ArtsAutosBooksBusinessEducationEntertainmentFamilyFashionFoodGamesGenderHealthHolidaysHomeHubPagesPersonal FinancePetsPoliticsReligionSportsTechnologyTravel
  • »
  • Gender and Relationships»
  • Separation & Divorce

Coping with your Child's Narcissistic Parent

Updated on January 16, 2016

In a Relationship with a Narcissist

While at the beginning of the relationship, everyone is happy. The narcissist will be glad that they have a new person to cater to their every attention necessities. While the victim will see all of the good aspects that the narcissist will portray, simply to gain their absolute trust. The victim, will of course, continue with their daily routines, going to work, taking care of their bills, participating in social situations, being in what they believe to be a healthy relationship, and being happy with their life. The narcissist might have a job, or might be attempting their best to worm their way into their victim's life completely. While the victim will most likely be completely unaware of what the other person's prerogative is, they will be made to pity the narcissist, thinking s/he is the victim of an unfortunate circumstance. When a narcissist wants a change made within their life, they will try their best, to make everyone in their life empathize with them, and essentially give them what they want, without any sort of repayment. The narcissist will continue with their habits, because they do not see any fault in them. They will also excuse their behaviors and actions, as a result of their 'situation.' The victim will often not realize at first, that the narcissist will continue with their behaviors, and often those behaviors will increase before the victim begins to realize that they are simply being used.

Not Maintaining the Narcissists Happiness

A narcissist will slowly but surely begin to demand loyalty from their victim, whether it be constant companionship, diminished personal respect, financial dependency, or anything similar to those. If the narcissists attention needs are not met, on a daily basis, then they will become more demanding from their victim. When the victim submits to the narcissist, they are only boosting the narcissists mental understanding, that they deserve to receive anything they want in their life. While the narcissist will always play on the victim's need to help people, they will slowly but surely make the victim feel as if they always need to take care of the narcissist, and do whatever they need to do, to ensure the narcissist's happiness. When the narcissist does not get the attention they feel as though they deserve, they will make the victim feel as though it is the victim's own fault for the way that the narcissist feels. The narcissist is constantly learning how to manipulate their victim, and always make themselves seem to be the victim.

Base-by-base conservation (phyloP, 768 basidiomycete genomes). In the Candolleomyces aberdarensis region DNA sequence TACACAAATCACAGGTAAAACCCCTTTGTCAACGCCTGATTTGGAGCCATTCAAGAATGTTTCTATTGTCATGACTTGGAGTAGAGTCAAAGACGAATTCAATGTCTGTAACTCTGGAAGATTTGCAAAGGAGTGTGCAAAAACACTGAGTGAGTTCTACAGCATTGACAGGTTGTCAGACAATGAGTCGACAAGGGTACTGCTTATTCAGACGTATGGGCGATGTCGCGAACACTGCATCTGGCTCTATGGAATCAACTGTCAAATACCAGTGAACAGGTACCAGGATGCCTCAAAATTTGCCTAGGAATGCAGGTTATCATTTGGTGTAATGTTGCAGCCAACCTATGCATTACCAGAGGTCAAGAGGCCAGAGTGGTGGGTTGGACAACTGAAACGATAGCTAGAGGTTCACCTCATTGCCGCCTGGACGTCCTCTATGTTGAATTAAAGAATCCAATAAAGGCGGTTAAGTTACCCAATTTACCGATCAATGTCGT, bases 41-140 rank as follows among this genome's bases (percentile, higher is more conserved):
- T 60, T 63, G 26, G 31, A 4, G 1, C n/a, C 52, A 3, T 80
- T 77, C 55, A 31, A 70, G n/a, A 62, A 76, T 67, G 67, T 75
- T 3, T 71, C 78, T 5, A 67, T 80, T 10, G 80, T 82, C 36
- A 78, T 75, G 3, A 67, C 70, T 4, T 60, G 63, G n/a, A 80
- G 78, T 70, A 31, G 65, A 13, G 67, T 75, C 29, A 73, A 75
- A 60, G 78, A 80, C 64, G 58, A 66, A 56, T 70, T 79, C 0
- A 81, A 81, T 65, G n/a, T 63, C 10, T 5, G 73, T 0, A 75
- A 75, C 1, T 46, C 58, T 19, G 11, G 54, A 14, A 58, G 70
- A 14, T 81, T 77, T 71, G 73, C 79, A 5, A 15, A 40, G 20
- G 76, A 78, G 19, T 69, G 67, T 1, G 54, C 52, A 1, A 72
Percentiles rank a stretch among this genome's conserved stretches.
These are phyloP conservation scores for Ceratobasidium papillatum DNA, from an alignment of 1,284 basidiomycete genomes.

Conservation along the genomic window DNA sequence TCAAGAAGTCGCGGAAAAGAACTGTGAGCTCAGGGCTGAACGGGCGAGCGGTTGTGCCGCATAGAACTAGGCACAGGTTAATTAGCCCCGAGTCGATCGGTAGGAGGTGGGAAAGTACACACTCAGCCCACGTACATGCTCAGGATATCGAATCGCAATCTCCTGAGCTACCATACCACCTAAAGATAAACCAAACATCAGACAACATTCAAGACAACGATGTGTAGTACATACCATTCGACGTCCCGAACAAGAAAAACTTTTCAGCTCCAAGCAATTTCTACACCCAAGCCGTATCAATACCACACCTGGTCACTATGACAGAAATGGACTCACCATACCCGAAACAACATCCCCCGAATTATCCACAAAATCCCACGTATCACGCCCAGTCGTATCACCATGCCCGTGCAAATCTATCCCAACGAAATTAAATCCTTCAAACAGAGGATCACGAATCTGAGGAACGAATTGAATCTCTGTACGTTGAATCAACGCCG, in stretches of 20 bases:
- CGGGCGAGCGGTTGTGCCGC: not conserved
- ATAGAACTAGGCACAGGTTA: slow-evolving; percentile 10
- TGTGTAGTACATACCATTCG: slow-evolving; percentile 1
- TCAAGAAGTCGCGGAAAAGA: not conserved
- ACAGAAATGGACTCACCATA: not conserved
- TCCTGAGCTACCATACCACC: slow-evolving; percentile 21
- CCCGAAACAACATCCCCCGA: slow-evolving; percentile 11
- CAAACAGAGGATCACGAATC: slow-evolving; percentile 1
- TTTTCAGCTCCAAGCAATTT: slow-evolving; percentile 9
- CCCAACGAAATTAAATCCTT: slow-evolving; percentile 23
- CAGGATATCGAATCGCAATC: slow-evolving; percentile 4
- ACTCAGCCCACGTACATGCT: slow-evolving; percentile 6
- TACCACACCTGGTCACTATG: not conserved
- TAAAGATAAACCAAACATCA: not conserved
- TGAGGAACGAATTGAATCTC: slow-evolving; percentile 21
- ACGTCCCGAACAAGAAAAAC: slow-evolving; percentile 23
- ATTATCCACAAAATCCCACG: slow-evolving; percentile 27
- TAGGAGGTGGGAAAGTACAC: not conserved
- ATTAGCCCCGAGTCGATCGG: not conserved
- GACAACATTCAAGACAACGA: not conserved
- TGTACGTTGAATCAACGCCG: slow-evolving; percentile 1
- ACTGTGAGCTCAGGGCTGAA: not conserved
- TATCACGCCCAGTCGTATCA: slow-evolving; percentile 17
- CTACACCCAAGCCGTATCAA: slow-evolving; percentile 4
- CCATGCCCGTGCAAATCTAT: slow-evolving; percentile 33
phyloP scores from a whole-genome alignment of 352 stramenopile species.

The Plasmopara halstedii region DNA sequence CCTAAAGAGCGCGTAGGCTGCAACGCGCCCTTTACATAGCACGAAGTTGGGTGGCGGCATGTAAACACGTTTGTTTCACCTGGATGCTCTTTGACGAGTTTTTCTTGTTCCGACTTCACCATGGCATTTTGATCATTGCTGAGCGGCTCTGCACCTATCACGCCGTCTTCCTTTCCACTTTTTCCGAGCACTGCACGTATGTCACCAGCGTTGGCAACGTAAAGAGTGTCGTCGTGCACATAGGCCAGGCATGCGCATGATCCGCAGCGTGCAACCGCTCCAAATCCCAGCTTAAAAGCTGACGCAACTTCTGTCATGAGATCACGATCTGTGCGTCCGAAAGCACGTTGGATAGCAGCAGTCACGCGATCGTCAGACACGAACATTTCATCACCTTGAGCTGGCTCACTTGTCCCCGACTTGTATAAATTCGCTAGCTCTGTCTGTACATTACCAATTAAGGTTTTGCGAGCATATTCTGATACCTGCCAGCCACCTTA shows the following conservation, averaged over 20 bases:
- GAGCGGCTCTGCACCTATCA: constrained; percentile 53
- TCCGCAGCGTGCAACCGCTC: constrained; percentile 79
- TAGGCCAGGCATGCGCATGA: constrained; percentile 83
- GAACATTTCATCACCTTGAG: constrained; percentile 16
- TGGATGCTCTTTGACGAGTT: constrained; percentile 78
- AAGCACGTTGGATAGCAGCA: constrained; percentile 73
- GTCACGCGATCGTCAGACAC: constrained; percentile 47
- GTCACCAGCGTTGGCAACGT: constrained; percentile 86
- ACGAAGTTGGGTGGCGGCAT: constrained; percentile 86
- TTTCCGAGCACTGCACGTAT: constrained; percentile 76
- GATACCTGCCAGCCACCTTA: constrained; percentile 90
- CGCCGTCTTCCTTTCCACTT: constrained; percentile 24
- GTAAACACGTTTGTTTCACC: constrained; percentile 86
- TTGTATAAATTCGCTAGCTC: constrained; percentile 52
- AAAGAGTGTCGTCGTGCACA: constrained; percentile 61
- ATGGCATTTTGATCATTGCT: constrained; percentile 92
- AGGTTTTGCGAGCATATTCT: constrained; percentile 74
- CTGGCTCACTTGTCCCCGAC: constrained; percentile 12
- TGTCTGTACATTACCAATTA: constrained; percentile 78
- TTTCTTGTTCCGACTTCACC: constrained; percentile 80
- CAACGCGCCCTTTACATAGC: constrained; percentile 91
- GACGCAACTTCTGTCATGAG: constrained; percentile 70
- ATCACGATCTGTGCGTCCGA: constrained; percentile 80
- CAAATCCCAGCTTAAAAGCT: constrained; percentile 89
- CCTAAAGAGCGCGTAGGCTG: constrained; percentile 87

Having a Child with a Narcissist

While it may or may not be planned, if it happens, then it is what it is. There is no way to make this into a good situation for the child or the victim. While the mother may or may not be the victim, the narcissist will still feel like their attention is more important than the pregnancy or the child. If the victim is the pregnant mother, she now has additional amounts of stress placed on her. She must take care of herself, and the precious baby growing inside of her, but she must also care for the narcissist, and their attention needs. While the victim will be worn twice as thin as she already was, this change in their situation will only bring out more of the narcissists behaviors. The mother might even have to temporarily leave her job, due to the baby, and the narcissistic father will only see her to be taking away from the attention he believes he righteously deserves. Once the baby is born, the narcissist is still not getting all of the attention that they want, however now they have a much more devoted victim. They will use the child more, always posting for pictures with the child, always seeming like they care about the child, so they are able to get more attention. The other partner will notice, simply because the narcissist will not be a typical new parent, more than ready and willing to do anything for and with the new baby. Instead, they will be demanding all of the parental responsibilities of the other parent, while still being demanded to do all of their other responsibilities as well. This can be overwhelming on the victim, and hopefully soon, they will begin to see what is happening. No matter how long it takes, they will begin to see what they have allowed to take place, for too long.